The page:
Alcoholic cardiomyopathy is caused by long-term heavy alcohol use. It is a type of dilated cardiomyopathy. The heart muscle is weakened and cannot pump blood efficiently. If your heart gets weaker, you may develop heart failure. Alcohol in excessive quantities has a directly toxic effect on heart muscle cells.
Symptoms are the result of the weakened heart muscle. Symptoms include fatigue, shortness of breath, swelling, and cough. Muscular weakness may also be present because of the effect of alcohol on muscles (alcoholic myopathy).
Treatment includes quitting drinking. Quitting drinking often results in improved heart function. Continued alcohol consumption, on the other hand, will continue to make alcoholic cardiomyopathy worse. Treatment includes medicines and lifestyle changes.
Mestroni L, et al. (2011). Dilated cardiomyopathies. In V Fuster et al., eds., Hurst's the Heart, 13th ed., vol. 1, pp. 821–836. New York: McGraw-Hill.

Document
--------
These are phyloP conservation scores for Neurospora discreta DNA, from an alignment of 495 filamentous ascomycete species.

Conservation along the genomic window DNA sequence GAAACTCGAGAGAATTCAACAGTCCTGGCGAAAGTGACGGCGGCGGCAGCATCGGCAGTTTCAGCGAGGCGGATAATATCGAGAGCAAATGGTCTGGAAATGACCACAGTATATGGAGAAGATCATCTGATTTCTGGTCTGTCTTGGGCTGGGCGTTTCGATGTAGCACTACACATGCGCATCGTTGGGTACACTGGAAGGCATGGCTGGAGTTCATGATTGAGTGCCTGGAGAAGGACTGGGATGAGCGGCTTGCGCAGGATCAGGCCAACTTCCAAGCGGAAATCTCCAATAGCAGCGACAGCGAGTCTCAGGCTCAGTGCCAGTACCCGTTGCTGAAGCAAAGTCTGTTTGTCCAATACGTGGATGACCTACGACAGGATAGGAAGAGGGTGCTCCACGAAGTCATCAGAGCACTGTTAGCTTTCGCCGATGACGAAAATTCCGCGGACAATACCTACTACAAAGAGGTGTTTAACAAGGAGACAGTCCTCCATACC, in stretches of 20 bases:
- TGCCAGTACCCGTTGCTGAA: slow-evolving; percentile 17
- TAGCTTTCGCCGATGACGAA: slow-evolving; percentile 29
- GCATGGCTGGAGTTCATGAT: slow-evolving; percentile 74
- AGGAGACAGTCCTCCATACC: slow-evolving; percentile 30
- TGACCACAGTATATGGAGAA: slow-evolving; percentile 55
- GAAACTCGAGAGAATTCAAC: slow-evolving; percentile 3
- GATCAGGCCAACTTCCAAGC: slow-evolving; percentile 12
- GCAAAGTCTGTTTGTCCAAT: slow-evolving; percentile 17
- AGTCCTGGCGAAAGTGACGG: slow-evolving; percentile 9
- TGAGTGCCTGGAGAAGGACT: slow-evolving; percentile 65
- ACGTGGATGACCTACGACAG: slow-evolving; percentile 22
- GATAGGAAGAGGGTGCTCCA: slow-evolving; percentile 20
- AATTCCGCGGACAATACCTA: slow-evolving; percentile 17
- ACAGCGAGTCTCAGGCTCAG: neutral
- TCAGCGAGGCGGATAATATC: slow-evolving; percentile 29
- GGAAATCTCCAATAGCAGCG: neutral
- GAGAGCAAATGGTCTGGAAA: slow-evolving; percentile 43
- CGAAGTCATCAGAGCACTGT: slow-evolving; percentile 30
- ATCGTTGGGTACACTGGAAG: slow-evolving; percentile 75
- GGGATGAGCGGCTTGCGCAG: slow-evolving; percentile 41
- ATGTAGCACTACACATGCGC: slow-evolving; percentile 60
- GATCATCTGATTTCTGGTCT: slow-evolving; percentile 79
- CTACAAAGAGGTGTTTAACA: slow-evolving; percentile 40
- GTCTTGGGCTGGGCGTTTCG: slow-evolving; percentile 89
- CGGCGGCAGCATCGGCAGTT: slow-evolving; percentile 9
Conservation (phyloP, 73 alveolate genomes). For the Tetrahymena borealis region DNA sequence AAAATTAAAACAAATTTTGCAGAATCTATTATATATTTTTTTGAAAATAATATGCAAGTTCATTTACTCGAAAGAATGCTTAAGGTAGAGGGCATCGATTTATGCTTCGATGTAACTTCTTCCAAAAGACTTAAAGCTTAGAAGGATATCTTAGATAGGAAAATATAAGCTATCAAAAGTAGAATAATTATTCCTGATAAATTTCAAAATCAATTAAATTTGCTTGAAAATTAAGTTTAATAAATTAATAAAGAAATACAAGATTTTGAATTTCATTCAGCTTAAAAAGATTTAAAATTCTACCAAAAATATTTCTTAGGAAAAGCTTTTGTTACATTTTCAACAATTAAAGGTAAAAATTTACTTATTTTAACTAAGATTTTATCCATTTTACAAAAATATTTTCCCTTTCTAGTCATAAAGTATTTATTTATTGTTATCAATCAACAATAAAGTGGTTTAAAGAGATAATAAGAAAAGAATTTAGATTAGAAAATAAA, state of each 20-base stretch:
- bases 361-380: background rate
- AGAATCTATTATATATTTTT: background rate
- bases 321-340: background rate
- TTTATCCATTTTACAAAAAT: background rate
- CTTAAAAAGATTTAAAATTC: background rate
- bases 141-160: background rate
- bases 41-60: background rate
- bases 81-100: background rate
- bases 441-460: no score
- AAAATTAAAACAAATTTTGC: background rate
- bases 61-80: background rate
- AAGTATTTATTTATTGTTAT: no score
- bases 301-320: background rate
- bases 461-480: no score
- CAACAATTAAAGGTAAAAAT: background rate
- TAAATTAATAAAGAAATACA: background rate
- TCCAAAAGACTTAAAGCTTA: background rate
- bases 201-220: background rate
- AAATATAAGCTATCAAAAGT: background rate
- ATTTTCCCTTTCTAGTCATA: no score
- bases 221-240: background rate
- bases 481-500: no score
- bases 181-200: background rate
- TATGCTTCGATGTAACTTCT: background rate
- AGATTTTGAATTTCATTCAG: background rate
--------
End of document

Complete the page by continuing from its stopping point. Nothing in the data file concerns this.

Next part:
Current as of: December 16, 2019
Author: Healthwise Staff Medical Review: Rakesh K. Pai MD, FACC - Cardiology, Electrophysiology Brian D. O'Brien MD - Internal Medicine Martin J. Gabica MD - Family Medicine E. Gregory Thompson MD - Internal Medicine Adam Husney MD - Family Medicine George Philippides MD - Cardiology
Medical Review:Rakesh K. Pai MD, FACC - Cardiology, Electrophysiology & Brian D. O'Brien MD - Internal Medicine & Martin J. Gabica MD - Family Medicine & E. Gregory Thompson MD - Internal Medicine & Adam Husney MD - Family Medicine & George Philippides MD - Cardiology